U.S. general aviation operators may not be able to fly in some Canadian controlled airspace and vice versa when ADS-B is fully implemented, according to Nav Canada. The not-for-profit corporation is also a major investor in Aireon, a recently activated space-based ADS-B tracking system that requires ADS-B 1090ES transmitters with antennas on the top of the aircraft to properly track them. The U.S. uses a ground-based system that requires belly-mounted antennas. Aireon has tested belly-mounted antenna with its system and they don’t meet performance requirements necessary for IFR separation. Nav Canada is telling Canadian pilots that its system will be exclusively based on the satellite system and they should be making their equipage decisions accordingly. In most cases, it’s not as simple as adding a second antenna to be able to fly in controlled airspace in both countries. Only a few GA systems offer the so-called “antenna diversity” ability.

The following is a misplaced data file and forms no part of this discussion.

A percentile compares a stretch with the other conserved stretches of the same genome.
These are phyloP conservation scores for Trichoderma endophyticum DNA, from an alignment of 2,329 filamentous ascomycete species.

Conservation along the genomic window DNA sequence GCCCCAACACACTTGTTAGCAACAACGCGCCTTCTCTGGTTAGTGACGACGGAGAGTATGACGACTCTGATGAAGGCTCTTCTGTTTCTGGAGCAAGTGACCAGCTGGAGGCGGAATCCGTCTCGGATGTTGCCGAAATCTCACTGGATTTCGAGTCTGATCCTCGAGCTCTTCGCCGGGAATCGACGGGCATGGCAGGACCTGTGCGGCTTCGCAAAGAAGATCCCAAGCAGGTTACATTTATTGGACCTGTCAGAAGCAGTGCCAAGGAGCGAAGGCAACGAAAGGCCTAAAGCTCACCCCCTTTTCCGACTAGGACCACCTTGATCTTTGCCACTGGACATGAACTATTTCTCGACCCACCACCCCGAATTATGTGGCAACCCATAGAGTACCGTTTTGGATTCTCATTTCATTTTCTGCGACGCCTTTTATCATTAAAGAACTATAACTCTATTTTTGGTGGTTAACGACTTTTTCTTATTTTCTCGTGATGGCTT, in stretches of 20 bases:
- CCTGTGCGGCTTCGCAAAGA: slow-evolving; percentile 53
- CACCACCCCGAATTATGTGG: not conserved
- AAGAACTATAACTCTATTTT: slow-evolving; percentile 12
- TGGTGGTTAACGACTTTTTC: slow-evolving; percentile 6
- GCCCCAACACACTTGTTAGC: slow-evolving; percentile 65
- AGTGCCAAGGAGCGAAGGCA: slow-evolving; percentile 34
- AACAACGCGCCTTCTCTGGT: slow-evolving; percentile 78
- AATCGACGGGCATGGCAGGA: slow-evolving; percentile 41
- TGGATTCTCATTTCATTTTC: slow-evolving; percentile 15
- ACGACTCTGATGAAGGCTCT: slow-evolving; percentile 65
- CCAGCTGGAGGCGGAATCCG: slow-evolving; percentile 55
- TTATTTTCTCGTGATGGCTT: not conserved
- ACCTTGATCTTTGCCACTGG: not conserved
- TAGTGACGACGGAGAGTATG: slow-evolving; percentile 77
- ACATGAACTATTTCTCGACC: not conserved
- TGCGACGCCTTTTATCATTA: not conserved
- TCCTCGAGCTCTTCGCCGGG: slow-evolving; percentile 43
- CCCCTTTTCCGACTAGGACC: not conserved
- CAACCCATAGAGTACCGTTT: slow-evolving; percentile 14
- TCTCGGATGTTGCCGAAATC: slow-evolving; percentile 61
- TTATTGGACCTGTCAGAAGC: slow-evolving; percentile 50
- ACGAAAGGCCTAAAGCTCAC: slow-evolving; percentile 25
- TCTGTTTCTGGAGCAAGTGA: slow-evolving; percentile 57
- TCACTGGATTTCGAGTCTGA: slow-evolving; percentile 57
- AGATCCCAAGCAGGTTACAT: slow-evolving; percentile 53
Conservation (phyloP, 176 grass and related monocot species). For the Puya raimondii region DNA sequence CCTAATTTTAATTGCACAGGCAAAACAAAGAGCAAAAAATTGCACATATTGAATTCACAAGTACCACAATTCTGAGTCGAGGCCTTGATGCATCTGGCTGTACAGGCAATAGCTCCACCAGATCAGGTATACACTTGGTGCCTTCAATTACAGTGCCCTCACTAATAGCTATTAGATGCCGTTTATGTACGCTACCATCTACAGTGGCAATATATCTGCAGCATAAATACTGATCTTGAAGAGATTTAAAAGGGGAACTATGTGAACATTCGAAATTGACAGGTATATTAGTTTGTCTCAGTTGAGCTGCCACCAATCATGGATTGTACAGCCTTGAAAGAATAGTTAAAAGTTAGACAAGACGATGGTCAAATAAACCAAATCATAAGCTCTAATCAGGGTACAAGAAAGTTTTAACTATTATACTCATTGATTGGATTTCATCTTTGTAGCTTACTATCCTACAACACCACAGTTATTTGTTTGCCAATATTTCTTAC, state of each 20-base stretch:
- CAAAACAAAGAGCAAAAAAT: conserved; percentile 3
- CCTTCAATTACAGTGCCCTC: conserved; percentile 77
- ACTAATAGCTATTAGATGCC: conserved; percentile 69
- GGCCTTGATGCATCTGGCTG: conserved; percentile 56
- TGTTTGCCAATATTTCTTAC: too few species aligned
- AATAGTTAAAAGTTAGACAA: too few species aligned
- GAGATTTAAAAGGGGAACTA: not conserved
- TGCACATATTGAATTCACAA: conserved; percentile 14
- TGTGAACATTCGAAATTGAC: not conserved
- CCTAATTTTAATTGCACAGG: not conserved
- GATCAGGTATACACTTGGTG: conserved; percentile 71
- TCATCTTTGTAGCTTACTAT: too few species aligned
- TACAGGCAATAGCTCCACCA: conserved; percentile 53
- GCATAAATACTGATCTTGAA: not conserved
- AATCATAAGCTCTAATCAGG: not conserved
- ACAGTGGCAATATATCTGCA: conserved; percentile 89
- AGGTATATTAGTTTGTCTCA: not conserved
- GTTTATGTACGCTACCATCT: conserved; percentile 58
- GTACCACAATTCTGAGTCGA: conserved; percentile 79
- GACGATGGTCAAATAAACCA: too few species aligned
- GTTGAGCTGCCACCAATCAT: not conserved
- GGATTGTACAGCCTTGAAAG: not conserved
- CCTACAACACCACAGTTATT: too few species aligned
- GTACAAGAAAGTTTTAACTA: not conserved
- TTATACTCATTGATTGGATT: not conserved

Nav Canada doesn’t make the rules in Canada but in this case the first two phases of implementation, which will affect airspace at 12,500 feet and above can be done through airspace changes. In a letter to a Canadian pilot who inquired about his ADS-B options, the Nav Canada spokesman who responded told him the third phase of implementation, which will cover all or part of the controlled airspace commonly used by GA, could be in effect as soon as 2023. He also said that implementation will involve more stakeholder consultation. The Aireon system uses transponders on a constellation of 66 low-earth-orbit Iridium satellites and can track any properly equipped aircraft anywhere in the world every second. The company intends to use the system to make air traffic management more efficient and accurate and is already using it in remote areas, like the North Atlantic, to reduce spacing between aircraft.